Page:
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Primeur weekly 2012-08-20

The Cloud

ISC Cloud'12 keynote session to investigate Helix Nebula, Europe's Science Cloud ...

HP delivers innovations to power Cloud computing ...

Numira Biosciences and Penguin Computing to bring advanced graphics processing to the Cloud for pre-clinical imaging ...

OpenStack technology preview available from Red Hat ...

Tata Consultancy Services to enhance high performance application and Cloud offerings; acquires Pune-based start-up CRL ...

EuroFlash

LHC experiments bring new insight into matter of the primordial Universe ...

IBM scientists waltz closer to using spintronics in computing ...

Electronic read-out of quantum bits ...

Supercomputers solve riddle of congenital heart defects ...

HPC Advisory Council and the International Supercomputing Conference announce Call for Submissions for HPCAC-ISC 2013 Student Cluster Challenge ...

Major step taken towards 'unbreakable' message exchange ...

USFlash

Cray to add NVIDIA Kepler GPUs to its next-generation "Cascade" supercomputer ...

Fujitsu to supply new supercomputer system to the University of Tokyo's Institute for Solid State Physics ...

Educational institutions improve aging legacy networks with HP ...

IBM plans to acquire Texas Memory Systems ...

Victor Chandler betting on SAS ...

Skyera set to dramatically change enterprise Flash adoption landscape ...

HydroShare aims to help scientists collaborate on water-related problems ...

Acceleware updates RTM featuring enhanced imaging and NVIDIA Kepler support ...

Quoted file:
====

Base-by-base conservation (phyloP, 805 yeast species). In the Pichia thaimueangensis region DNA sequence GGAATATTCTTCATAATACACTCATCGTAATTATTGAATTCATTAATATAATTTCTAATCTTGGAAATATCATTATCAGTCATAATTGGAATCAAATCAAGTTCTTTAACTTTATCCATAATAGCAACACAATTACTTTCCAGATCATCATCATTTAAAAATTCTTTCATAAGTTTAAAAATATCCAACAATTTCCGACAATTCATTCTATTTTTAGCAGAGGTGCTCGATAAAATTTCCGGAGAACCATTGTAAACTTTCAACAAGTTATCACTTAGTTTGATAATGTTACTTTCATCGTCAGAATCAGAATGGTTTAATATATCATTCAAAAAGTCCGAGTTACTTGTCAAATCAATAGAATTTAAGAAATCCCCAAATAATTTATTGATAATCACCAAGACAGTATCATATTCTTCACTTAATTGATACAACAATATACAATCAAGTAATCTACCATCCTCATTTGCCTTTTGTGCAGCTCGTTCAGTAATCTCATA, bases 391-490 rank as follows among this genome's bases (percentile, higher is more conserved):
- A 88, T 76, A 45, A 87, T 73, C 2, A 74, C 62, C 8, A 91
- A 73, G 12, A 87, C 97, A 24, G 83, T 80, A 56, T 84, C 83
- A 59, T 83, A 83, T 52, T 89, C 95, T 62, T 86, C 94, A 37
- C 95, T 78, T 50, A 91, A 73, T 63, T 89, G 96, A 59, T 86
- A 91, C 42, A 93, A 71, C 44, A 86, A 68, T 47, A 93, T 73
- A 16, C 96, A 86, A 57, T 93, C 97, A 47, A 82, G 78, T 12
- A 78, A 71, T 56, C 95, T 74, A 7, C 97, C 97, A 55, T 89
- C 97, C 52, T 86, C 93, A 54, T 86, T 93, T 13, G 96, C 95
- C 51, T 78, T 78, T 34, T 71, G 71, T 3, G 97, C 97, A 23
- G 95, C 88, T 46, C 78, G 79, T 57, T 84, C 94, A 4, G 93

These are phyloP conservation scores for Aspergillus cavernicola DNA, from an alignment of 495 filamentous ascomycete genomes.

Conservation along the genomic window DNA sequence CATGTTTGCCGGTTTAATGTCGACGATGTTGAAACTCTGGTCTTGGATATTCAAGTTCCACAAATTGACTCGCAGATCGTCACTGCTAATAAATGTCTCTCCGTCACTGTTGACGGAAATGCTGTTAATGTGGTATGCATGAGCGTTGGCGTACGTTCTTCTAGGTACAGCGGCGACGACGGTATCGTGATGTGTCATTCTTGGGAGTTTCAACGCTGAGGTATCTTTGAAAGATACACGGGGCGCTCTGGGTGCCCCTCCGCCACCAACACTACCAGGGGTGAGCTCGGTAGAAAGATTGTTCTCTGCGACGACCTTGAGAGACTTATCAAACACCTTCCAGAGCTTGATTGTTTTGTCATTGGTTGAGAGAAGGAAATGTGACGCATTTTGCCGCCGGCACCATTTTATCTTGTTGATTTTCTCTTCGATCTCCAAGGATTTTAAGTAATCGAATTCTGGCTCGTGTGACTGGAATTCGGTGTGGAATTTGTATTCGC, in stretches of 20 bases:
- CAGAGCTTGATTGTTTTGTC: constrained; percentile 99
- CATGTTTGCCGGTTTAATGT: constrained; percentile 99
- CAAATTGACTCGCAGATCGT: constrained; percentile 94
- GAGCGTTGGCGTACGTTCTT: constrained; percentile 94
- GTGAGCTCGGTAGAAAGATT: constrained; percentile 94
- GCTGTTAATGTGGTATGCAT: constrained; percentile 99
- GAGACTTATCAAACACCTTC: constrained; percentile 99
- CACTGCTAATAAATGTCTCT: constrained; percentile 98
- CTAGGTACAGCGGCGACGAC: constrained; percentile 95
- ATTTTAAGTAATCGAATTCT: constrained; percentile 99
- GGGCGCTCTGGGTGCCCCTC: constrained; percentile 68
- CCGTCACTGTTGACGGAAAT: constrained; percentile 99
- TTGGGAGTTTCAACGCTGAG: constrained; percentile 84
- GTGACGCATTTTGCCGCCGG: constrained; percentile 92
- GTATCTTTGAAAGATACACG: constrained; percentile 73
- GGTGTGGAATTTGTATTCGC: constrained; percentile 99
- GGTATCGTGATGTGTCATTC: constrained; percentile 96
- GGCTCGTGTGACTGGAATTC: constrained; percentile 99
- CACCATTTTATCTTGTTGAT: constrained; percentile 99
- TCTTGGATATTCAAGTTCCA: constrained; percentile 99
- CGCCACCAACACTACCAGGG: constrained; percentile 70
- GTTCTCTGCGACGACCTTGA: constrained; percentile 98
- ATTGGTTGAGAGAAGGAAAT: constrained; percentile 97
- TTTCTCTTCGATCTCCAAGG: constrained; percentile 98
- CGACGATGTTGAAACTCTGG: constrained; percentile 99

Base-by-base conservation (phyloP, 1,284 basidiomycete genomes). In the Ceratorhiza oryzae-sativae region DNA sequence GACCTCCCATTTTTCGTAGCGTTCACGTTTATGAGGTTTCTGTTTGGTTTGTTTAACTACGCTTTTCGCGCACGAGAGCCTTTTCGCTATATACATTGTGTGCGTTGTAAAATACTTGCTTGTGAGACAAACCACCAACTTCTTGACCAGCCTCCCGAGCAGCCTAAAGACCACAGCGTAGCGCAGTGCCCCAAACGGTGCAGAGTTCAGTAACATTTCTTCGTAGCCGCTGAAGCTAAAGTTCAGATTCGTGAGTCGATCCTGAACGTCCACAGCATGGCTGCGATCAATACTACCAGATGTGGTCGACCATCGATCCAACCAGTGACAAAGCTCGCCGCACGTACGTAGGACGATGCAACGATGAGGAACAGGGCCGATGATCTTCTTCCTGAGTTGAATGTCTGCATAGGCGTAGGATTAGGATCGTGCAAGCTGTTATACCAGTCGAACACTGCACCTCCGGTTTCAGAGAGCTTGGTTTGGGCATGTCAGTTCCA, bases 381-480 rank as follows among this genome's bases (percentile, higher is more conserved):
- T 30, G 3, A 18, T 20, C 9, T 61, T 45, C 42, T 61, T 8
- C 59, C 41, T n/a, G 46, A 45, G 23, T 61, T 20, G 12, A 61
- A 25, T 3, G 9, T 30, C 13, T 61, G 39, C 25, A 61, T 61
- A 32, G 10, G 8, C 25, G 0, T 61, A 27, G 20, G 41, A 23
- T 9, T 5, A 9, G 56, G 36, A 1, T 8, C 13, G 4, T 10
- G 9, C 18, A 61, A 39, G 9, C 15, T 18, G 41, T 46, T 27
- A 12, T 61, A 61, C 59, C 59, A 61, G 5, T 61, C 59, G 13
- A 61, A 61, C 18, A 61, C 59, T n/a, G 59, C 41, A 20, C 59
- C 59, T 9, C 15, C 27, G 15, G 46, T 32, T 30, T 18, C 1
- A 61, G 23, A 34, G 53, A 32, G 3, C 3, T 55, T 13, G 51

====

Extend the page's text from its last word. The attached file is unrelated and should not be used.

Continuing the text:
New Research Points to Advances in Quantum Computing ...

IBM scientists waltz closer to using spintronics in computing

12 Aug 2012 Zurich - Aiming to use electron spins for storing, transporting and processing information, researchers from IBM and scientists at ETH Zurich, a major European university, have revealed the first-ever direct mapping of the formation of a persistent spin helix in a semiconductor.

Until now, it was unclear whether or not electron spins possessed the capability to preserve the encoded information long enough before rotating. Unveiled in the peer-reviewed journalNature Physics, scientists from IBM Research and the Solid State Physics Laboratory at ETH Zurich demonstrated that synchronizing electrons extends the spin lifetime of the electron by 30 times to 1.1 nanoseconds - the same time it takes for an existing 1 GHz processor to cycle.

Today's computing technology encodes and processes data by the electrical charge of electrons. However, this technique is limited as the semiconductor dimensions continue to shrink to the point where the flow of electrons can no longer be controlled. Spintronics could surmount this approaching impasse by harnessing the spin of electrons instead of their charge.

This new understanding in spintronics not only gives scientists unprecedented control over the magnetic movements inside devices but also opens new possibilities for creating more energy efficient electronics.

A previously unknown aspect of physics, the scientists observed how electron spins move tens of micrometers in a semiconductor with their orientations synchronously rotating along the path similar to a couple dancing the waltz, the famous Viennese ballroom dance where couples rotate.

Dr. Gian Salis of the Physics of Nanoscale Systems research group at IBM Research - Zurich explained: "If all couples start with the women facing north, after a while the rotating pairs are oriented in different directions. We can now lock the rotation speed of the dancers to the direction they move. This results in a perfect choreography where all the women in a certain area face the same direction. This control and ability to manipulate and observe the spin is an important step in the development of spin-based transistors that are electrically programmable."